Mistake 2 – Investing in Too Few Deals
Since the Power-Law nature of early-stage investing implies that almost all your gains will come from the enormously outsized winners in your portfolio, it stands to reason that you must do whatever it takes to ensure that you participate in those winning deals.
But in practice, how can an investor ensure that their portfolio includes at least one or two outsized winners?
There are a couple of ways that one could do this. One approach would be simply to “pick better” – i.e. improve one’s ability to spot the very best deals, so that one’s portfolio contains nothing but companies destined for billion-dollar outcomes.
Unfortunately, this is not realistic. Remember, the two bar charts shown directly above depicted returns attained by VC firms. So, even professional venture capitalists who invest in early-stage ventures for a living see the majority of their bets partially or completely fail. As Fred Wilson of Union Square Ventures describes, even a successful early-stage VC fund might have around twice as many “misses” (returning 1x or less of the original capital) as “hits”.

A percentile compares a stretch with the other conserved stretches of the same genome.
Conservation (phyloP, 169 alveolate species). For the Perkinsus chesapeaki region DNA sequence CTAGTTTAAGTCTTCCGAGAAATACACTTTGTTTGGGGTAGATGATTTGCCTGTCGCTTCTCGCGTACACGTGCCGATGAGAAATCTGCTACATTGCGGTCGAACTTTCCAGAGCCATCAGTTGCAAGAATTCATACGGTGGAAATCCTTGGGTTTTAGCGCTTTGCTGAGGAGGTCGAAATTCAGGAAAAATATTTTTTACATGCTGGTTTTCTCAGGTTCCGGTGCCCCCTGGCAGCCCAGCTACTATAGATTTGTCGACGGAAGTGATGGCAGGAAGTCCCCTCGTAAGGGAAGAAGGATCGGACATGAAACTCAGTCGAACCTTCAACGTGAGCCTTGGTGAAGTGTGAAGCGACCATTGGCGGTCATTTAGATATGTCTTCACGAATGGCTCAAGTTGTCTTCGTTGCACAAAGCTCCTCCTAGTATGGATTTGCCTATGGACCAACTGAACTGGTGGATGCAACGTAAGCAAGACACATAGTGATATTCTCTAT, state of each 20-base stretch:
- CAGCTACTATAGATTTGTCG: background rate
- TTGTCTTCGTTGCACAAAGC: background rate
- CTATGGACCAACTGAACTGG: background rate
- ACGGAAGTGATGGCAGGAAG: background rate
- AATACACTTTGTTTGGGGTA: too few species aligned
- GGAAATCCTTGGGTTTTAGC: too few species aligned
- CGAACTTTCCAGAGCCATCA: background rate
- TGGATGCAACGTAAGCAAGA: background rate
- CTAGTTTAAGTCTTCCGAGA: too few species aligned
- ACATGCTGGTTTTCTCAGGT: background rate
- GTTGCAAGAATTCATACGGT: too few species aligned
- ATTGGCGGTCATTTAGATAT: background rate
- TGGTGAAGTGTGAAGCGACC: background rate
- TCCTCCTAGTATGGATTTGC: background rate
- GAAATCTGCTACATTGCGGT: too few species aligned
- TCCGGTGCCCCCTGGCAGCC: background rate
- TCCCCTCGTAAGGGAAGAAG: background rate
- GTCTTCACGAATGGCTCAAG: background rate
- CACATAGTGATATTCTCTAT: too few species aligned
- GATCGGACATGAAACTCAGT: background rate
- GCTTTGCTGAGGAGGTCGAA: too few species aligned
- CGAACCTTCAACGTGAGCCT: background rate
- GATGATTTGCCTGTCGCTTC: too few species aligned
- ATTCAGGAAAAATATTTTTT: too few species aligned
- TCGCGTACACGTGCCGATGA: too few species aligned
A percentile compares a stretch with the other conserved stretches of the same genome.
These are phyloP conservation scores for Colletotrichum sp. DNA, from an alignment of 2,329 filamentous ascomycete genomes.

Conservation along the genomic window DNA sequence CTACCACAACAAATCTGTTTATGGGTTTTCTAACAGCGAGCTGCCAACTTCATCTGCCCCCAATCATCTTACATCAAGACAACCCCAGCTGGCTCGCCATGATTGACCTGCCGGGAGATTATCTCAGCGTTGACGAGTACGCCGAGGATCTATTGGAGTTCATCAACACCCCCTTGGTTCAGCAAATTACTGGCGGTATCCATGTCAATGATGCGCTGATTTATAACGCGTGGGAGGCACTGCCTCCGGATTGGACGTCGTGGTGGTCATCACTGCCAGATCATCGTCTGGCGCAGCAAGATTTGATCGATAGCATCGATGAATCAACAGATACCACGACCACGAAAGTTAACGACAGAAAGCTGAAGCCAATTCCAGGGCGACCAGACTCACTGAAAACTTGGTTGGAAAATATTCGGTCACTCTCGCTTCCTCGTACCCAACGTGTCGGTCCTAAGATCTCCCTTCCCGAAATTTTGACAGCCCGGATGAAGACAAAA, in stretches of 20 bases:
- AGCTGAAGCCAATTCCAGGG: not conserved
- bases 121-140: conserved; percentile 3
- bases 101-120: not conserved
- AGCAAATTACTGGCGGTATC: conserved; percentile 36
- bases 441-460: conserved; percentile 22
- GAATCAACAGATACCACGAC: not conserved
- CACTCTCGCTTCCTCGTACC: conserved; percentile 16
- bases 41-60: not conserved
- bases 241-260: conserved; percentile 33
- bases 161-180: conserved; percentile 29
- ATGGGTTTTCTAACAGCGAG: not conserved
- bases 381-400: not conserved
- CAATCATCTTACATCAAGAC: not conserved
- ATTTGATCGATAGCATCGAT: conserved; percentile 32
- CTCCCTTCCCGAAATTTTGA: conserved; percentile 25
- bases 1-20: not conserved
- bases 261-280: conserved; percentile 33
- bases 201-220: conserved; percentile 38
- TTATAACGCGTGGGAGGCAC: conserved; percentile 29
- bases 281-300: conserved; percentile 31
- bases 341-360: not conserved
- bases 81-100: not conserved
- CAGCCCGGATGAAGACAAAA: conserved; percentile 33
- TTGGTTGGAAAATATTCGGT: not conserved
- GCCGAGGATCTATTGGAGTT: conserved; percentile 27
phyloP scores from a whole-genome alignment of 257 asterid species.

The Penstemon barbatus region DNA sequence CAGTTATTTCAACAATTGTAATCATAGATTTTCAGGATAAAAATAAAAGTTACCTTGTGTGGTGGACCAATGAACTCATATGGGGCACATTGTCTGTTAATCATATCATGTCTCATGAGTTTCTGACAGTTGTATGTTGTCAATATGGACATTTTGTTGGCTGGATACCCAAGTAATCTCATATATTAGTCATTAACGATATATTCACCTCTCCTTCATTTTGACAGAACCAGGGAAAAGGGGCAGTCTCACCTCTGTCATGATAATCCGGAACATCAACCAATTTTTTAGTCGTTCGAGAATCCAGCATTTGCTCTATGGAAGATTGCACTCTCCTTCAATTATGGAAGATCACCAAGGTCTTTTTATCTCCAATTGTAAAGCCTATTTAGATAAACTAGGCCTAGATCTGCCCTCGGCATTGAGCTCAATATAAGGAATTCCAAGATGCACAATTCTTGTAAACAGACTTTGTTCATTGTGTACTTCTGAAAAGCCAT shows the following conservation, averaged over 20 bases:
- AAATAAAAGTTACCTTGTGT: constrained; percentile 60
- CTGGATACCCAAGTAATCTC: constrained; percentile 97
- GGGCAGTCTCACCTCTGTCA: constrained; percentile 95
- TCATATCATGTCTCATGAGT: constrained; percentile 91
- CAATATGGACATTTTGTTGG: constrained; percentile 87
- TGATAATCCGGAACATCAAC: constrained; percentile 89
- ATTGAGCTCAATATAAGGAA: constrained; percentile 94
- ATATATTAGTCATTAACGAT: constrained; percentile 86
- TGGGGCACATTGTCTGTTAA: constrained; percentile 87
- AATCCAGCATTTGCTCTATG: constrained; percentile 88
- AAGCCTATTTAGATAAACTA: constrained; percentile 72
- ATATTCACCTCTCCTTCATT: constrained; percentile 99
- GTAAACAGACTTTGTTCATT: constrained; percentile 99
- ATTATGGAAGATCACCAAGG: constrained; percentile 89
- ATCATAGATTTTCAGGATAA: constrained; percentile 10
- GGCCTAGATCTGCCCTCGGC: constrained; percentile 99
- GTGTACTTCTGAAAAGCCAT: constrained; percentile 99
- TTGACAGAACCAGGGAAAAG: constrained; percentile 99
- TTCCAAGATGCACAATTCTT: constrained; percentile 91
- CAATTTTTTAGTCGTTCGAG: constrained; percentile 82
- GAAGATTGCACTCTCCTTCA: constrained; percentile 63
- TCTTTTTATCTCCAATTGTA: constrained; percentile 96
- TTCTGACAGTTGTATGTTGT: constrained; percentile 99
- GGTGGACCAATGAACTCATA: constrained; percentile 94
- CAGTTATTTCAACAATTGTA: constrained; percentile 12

So, that suggests a tactic of sheer volume. Invest in a large number of companies (think: dozens). This maximizes the chances of hitting at least one deal that delivers such massive ROI that it makes up for all of one’s other losses.
Or as Brad Feld, VC and co-founder of Techstars, puts it: be promiscuous.
Mistake 3 – Inconsistent Check Sizes
Investors tend to be optimists. And this holds doubly true for angel investors, given their focus on very early-stage speculative deals.
Although this optimism is warranted, it can also prove counterproductive for inexperienced investors who have not yet established a standard check size for each of their investments.